• Rockville: Our Lady of China (Pastoral Mission)
  • Rockville: Shrine of St. Jude
  • Rockville: St. Mary
  • Rockville: St. Patrick
  • Silver Spring: Our Lady of Grace (Leisure World)
  • Silver Spring: Saint Andrew the Apostle (McCarrick Center)
  • Wheaton: St. Catherine Labouré

Upper Montgomery West Deanery

  • Barnesville: St. Mary
  • Damascus: St. Paul
  • Darnestown: Our Lady of the Visitation
  • Gaithersburg: St. John Neumann (Mother of God)
  • Gaithersburg: St. Martin of Tours
  • Gaithersburg: St. Rose of Lima
  • Germantown: Mother Seton
  • Poolesville: Our Lady of the
  • Presentation

Middle Montgomery County Deanery

  • Bethesda: German Pastoral Mission
  • Bethesda: Little Flower
  • Bethesda: Our Lady of Lourdes
  • Bethesda: St. Bartholomew
  • Bethesda: St. Jane Frances de Chantal
  • Garrett Park: Holy Cross
  • Kensington: Holy Redeemer
  • Potomac: Our Lady of Mercy
  • Rockville: St. Elizabeth
  • Rockville: St. Raphael

Lower Montgomery County Deanery

  • Silver Spring: Christ the King
  • Silver Spring: Our Lady, Queen of Poland and St. Maximilian Kolbe
  • Silver Spring: Our Lady of Vietnam
  • Silver Spring: St. Bernadette
  • Silver Spring: St. Camillus
  • Silver Spring: St. John the Baptist
  • Silver Spring: St. John the Evangelist
  • Silver Spring: St. Michael the Archangel
  • Takoma Park: Our Lady of Sorrows

Prince George’s County Deaneries

Upper Prince George’s County Deanery

  • Beltsville: St. Joseph
  • Bowie: Ascension
  • Bowie: Sacred Heart
  • Bowie: St. Edward
  • Bowie: St. Pius X
  • Greenbelt: St. Hugh
  • Lanham: St. Matthias
  • Laurel: St. Mary of the Mills
  • Laurel: St. Nicholas

Middle Prince George’s County Deanery

  • Cheverly: St. Ambrose
  • Chillum: St. John Baptist de La Salle
  • College Park: Holy Redeemer
  • Hyattsville: St. Jerome
  • Hyattsville: St. Mark the Evangelist
  • Landover Hills: St. Mary
  • Largo: St. Joseph
  • Mt. Rainier: St. James
  • Seat Pleasant: St. Margaret
  • Riverdale Park: Our Lady of Fatima
  • Riverdale Park: St. Bernard of Clairvaux

Lower Prince George’s County  Deanery

  • Camp Springs: St. Philip
  • Clinton: St. John the Evangelist
  • Clinton: St. Mary, Piscataway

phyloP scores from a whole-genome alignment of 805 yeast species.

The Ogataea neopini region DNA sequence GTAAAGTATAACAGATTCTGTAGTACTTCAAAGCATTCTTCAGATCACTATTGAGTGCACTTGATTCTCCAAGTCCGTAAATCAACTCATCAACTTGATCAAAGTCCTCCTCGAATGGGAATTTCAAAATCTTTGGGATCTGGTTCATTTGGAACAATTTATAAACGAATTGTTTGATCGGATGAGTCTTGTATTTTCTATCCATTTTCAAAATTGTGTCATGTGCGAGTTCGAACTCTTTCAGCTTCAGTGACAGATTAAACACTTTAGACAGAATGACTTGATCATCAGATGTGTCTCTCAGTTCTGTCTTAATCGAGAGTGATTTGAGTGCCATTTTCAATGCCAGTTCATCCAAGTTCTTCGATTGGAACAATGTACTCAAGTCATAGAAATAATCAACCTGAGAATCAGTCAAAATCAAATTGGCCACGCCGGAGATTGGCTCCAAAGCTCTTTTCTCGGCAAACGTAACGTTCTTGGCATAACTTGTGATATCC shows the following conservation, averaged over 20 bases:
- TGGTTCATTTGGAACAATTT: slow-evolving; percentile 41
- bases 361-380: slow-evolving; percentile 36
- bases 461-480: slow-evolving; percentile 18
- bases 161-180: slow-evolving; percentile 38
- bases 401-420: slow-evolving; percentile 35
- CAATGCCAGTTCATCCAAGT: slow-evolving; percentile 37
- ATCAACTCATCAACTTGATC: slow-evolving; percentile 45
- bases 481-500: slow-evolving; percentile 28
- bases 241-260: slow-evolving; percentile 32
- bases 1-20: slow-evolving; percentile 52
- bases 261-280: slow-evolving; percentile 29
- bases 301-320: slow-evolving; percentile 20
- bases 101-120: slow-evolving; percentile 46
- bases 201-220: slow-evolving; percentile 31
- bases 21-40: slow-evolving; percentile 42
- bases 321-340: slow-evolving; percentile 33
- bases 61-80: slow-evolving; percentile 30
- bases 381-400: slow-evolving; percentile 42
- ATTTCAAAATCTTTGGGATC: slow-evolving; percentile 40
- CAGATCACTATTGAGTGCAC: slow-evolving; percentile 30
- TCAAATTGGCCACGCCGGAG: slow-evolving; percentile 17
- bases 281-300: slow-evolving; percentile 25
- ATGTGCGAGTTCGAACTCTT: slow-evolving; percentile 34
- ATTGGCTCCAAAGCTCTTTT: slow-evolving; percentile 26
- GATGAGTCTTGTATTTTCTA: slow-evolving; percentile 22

• Forestville: Holy Spirit
  • Forestville: Mount Calvary
  • Hillcrest Heights: Holy Family
  • Mitchellville: Holy Family
  • Oxon Hill: St. Ignatius
  • Oxon Hill: St. Columba
  • Rosaryville: Most Holy Rosary
  • Suitland: St. Bernardine of Siena
  • Upper Marlboro: St. Mary

Southern Maryland Deaneries

Calvert County Deanery

  • Huntingtown: Jesus the Divine Word
  • North Beach: St. Anthony
  • Owings: Jesus the Good Shepherd
  • Prince Frederick: St. John Vianney
  • Solomons: Our Lady Star of the Sea

Charles County Deanery

  • Aquasco: St. Dominic
  • Baden: St. Michael
  • Benedict: St. Francis de Sales
  • Bryantown: St. Mary
  • Chapel Point: St. Ignatius
  • Hilltop: St. Ignatius Loyola
  • Indian Head: St. Mary
  • Issue: Holy Ghost
  • La Plata: Sacred Heart
  • McConchie: St. Catherine of Alexandria
  • Newport: St. Mary
  • Pomfret: St. Joseph
  • Waldorf: Our Lady Help of Christians
  • Waldorf: St. Peter

St. Mary’s County Deanery

  • Avenue: Holy Angels
  • Bushwood: Sacred Heart
  • Chaptico: Our Lady of the Wayside
  • Great Mills: Holy Face
  • Hollywood: St. John
  • Leonardtown: St. Aloysius
  • Lexington Park: Immaculate Heart of Mary
  • Mechanicsville: Immaculate Conception
  • Medley’s Neck: Our Lady’s Church at Medley’s Neck
  • Morganza: St. Joseph
  • Newtowne: St. Francis Xavier
  • Ridge: St. Michael
  • St. Inigoes: St. Peter Claver
  • St. Mary’s City: St. Cecilia
  • Valley Lee: St. George

Washington, DC Deaneries

Northwest-East Deanery

Northwest-West Deanery

Northeast Deanery

  • Holy Comforter-St. Cyprian
  • Holy Name
  • St. Anthony
  • St. Benedict the Moor
  • St. Dominic
  • St. Francis de Sales
  • St. Joseph
  • St. Peter
  • St. Vincent de Paul
  • Kidane-Mehret Ge’ez Rite Catholic Church

Southeast Deanery

  • Assumption
  • Incarnation
  • Our Lady, Queen of Peace
  • Our Lady of Perpetual Help
  • St. Francis Xavier
  • St. Luke
  • St. Teresa of Avila
  • St. Thomas More

High schoolsEdit

Archdiocesan cemeteriesEdit

In addition to the nearly four dozen of its parishes which have their own cemeteries,[10] the archdiocese owns and operates five major cemeteries:[11]

Two former parish cemeteries are also operated by the archdiocese:

Province of Washington, D.C.Edit

Ecclesiastical Province of Washington map

See alsoEdit


  1. ^ Archdiocese of Washington
  2. ^ "Statistics". Roman Catholic Archdiocese of Washington. December 6, 2016. Retrieved December 18, 2016. 
  3. ^ a b c d e Although the archdiocese was created on July 29, 1939, it shared its first archbishop with the Archdiocese of Baltimore — Archbishop Curley — who continued to administer the two archdioceses as a single unit, until Washington's first residential archbishop was appointed on November 15, 1947. Most Rev. Michael J. Curley Archived February 21, 2015, at the Wayback Machine.. Archdiocese of Baltimore. Retrieved on November 19, 2016. Archbishops of the Modern Era Archived November 20, 2016, at the Wayback Machine.. Archdiocese of Baltimore. Retrieved on 2016-11-19.
  4. ^ "About Us". The Catholic University of America. Retrieved February 1, 2017. 
  5. ^ a b c d About Us. Archdiocese of Washington. Retrieved November 19, 2016.
  6. ^ "Prefect Apostolic". The Catholic Encyclopedia. Vol. 12. New York: Robert Appleton Company, 1911. Retrieved August 6, 2012. 
  7. ^ [}
  8. ^ "Most Reverend John F. Donoghue". Roman Catholic Archdiocese of Atlanta. Retrieved December 23, 2010. 
  9. ^ "Archdiocesan Offices" (PDF). 
  10. ^ Parish Cemeteries from the official website of the Catholic Cemeteries of the Archdiocese of Washington
  11. ^ History from the official website of the Catholic Cemeteries of the Archdiocese of Washington

External linksEdit